The Blog

Working With Arthritis - Make Your Voice Heard

As we edge closer to the end of year, the afternoons are getting darker and we're probably all feeling a bit run down and looking forward to a Christmas break. Your thoughts might not have yet turned to the New Year, but how are you feeling about 2017?

"Author's own"

As we edge closer to the end of year, the afternoons are getting darker and we're probably all feeling a bit run down and looking forward to a Christmas break. Your thoughts might not have yet turned to the New Year, but how are you feeling about 2017?

If your health has been suffering and you're concerned what the next year holds in store, you're not alone. One in five people in Great Britain are worried they won't be fit enough to continue working in the next year, according to poll results we're releasing today.

And it seems many of us are 'putting up and shutting up' about how we'll manage at work - many of the people we questioned (39%) don't feel confident discussing their health with their employer, and a third of people with a long term condition such as arthritis felt their colleagues don't understand the impact of their condition.

We're releasing these statistics today to launch our 'Work Matters to Me' campaign. We're calling for the Government to better support people living with long term conditions such as arthritis, so that they can find and remain in suitable work.

The situation is serious. Arthritis and musculoskeletal conditions such as back pain are the number one cause of pain, disability and workplace sickness absence in the UK. Our ageing population and growing levels of obesity and physical inactivity mean increasing numbers of us will be trying to work with the pain and unpredictability of arthritis.

Arthritis affects 10 million people in the UK, and yet only 60% of people living with musculoskeletal conditions are in work. Work is important, particularly for people with a long term condition like arthritis. It can provide independence, a sense of control and improve quality of life, both psychologically and financially.

Arthritis can cause extreme pain, stiffness and functional limits that can make everyday tasks such as sitting, standing, commuting and typing very difficult. Symptoms can also fluctuate, making planning ahead extremely difficult. Yet despite these challenges, many people with arthritis want to work, and could have greater opportunity to do so if they had access to the necessary support.

Our campaign is urging people with arthritis to speak out and share their experiences of work in response to the Green Paper on Work, Health and Disability consultation which was announced by the Government in October. We're asking for specific changes from Government to support people with arthritis, including:

  • To help people with arthritis remain in work: More funding and better promotion of the 'Access to Work' scheme for employees and employers, to get help with the costs of work adaptations to enable people with arthritis maintain workplace health, and assist with the cost of fares to work if someone can't use public transport.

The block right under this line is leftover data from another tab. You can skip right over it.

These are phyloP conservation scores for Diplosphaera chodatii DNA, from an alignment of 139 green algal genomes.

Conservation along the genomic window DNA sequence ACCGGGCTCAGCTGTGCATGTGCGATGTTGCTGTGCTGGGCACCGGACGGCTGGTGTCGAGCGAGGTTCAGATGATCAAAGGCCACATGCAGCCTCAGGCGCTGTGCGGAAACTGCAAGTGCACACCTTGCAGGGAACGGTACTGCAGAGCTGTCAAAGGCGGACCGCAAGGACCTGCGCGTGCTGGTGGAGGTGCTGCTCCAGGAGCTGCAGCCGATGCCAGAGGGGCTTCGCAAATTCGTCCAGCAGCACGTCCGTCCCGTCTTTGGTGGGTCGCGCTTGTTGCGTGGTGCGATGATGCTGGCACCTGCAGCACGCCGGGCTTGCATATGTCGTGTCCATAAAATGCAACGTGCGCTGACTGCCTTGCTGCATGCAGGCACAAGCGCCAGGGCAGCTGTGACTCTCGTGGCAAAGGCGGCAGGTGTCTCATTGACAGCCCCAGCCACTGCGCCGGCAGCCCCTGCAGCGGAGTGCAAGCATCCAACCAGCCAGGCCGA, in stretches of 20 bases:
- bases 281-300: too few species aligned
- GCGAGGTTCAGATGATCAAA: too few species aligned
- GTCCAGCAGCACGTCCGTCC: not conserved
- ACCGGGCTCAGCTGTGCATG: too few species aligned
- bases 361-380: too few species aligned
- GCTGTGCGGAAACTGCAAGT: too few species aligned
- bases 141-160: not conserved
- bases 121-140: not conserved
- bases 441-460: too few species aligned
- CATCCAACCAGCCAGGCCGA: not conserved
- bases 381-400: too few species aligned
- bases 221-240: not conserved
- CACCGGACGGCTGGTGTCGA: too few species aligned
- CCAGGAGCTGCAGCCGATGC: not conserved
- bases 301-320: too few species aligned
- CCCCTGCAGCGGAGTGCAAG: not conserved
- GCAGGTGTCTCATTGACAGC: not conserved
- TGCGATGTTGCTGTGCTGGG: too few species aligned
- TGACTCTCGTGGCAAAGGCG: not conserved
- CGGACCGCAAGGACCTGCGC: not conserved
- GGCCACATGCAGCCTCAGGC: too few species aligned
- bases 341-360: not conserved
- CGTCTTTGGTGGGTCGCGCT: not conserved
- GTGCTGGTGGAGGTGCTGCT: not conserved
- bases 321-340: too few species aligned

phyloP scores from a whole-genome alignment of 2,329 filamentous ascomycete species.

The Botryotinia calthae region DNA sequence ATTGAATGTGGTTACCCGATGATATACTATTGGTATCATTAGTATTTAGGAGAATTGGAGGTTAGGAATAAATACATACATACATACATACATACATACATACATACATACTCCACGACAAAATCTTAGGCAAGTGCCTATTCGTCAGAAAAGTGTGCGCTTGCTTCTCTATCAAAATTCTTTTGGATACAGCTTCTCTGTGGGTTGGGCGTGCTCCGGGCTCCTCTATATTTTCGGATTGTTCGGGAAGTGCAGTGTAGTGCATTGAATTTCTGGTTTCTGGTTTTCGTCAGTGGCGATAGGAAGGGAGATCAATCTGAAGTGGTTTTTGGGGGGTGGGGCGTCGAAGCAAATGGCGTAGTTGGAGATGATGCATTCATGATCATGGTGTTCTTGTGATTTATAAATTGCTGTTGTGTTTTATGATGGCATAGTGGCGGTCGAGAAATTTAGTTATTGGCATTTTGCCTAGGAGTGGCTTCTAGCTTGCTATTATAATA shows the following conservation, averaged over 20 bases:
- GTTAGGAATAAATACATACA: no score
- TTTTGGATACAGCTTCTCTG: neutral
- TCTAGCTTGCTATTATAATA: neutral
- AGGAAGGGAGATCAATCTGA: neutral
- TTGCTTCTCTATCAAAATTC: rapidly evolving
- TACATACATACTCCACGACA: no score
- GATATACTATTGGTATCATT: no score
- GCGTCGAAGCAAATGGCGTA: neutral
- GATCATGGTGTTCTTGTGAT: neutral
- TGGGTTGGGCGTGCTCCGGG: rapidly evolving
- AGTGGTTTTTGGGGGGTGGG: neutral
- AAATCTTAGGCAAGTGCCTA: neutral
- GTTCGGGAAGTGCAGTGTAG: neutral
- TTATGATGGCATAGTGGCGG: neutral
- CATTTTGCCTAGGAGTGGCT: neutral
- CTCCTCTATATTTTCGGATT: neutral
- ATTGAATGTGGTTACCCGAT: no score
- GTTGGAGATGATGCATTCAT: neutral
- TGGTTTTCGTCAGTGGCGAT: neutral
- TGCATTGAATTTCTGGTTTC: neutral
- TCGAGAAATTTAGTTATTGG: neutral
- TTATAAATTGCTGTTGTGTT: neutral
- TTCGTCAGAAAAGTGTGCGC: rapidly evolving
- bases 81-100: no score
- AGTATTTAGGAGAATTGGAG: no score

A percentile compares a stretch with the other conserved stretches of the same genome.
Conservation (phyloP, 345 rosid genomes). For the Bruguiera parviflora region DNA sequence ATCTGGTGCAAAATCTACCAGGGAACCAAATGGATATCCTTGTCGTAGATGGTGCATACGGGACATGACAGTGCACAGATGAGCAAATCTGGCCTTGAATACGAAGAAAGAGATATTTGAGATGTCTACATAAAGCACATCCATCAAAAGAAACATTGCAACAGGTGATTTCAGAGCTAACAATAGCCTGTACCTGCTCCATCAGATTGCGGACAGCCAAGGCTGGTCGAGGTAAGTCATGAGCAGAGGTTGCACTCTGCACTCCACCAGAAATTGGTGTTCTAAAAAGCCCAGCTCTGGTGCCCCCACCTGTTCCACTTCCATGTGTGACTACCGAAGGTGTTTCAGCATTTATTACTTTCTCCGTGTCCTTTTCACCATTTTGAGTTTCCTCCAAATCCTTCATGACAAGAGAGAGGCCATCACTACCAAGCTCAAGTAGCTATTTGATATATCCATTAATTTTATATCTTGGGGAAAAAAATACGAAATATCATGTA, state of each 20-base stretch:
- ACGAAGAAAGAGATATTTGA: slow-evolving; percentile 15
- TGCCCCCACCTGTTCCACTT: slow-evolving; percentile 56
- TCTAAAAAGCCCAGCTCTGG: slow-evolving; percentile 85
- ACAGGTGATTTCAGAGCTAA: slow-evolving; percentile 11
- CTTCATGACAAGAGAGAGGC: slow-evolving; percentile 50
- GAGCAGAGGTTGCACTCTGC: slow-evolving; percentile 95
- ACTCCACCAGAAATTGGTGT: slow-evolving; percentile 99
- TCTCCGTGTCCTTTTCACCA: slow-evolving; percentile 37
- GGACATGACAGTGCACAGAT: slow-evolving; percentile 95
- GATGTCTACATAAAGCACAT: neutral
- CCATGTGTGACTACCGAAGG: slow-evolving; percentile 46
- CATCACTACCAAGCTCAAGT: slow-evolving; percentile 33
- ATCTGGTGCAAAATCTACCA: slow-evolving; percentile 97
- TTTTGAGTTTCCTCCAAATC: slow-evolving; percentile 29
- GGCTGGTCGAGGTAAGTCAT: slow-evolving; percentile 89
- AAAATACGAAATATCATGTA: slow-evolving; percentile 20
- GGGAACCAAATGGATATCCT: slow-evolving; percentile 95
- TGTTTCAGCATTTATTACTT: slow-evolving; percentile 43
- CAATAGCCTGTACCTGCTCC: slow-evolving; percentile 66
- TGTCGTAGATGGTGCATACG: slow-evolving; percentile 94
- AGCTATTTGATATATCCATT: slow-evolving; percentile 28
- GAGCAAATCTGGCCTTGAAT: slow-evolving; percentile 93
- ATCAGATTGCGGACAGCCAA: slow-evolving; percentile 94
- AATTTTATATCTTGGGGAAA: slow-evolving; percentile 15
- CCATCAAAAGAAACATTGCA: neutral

• To support people with arthritis when they are trying to find work: Catering the Government's new 'Personal Support Package' specifically for people with arthritis; including ensuring work coaches and disability employment advisors receive training on working with people with arthritis.

To take an example, Amanda is a lady in her 40s who was diagnosed with both rheumatoid arthritis and osteoarthritis in her early thirties. She explained to us the impact her conditions have had on her career as a credit controller:

"When I was first diagnosed with arthritis, I felt I had to hide my condition from my employer and colleagues. My hands were incredibly painful, and were constantly red and swollen. I didn't feel like people would understand, so I would wear long sleeves and hide my hands under my desk so no one could see how bad they were.

I have since changed jobs and luckily my current employer is very understanding. My role is still desk-based, but they've supported me by adapting my work station. I also get up and move around throughout the day so that my joints don't stiffen up.

For me, staying in work is incredibly important as not being able to work would feel like my condition has won. I know I'm fortunate to have such an understanding employer, but there are thousands of people living with arthritis who don't receive the same level of support. That's why it's really important that the Government consider our needs, so that we can remain in control of our careers."

If you're affected by arthritis or musculoskeletal problems, please take a moment to sign our open letter asking the Government to deliver better employment support for people with arthritis who want the opportunity to work, and share your own experiences of working. It doesn't matter whether you're currently in work or not - we need as many people as possible to share their experiences past and present so that the Government listens and takes action. Visit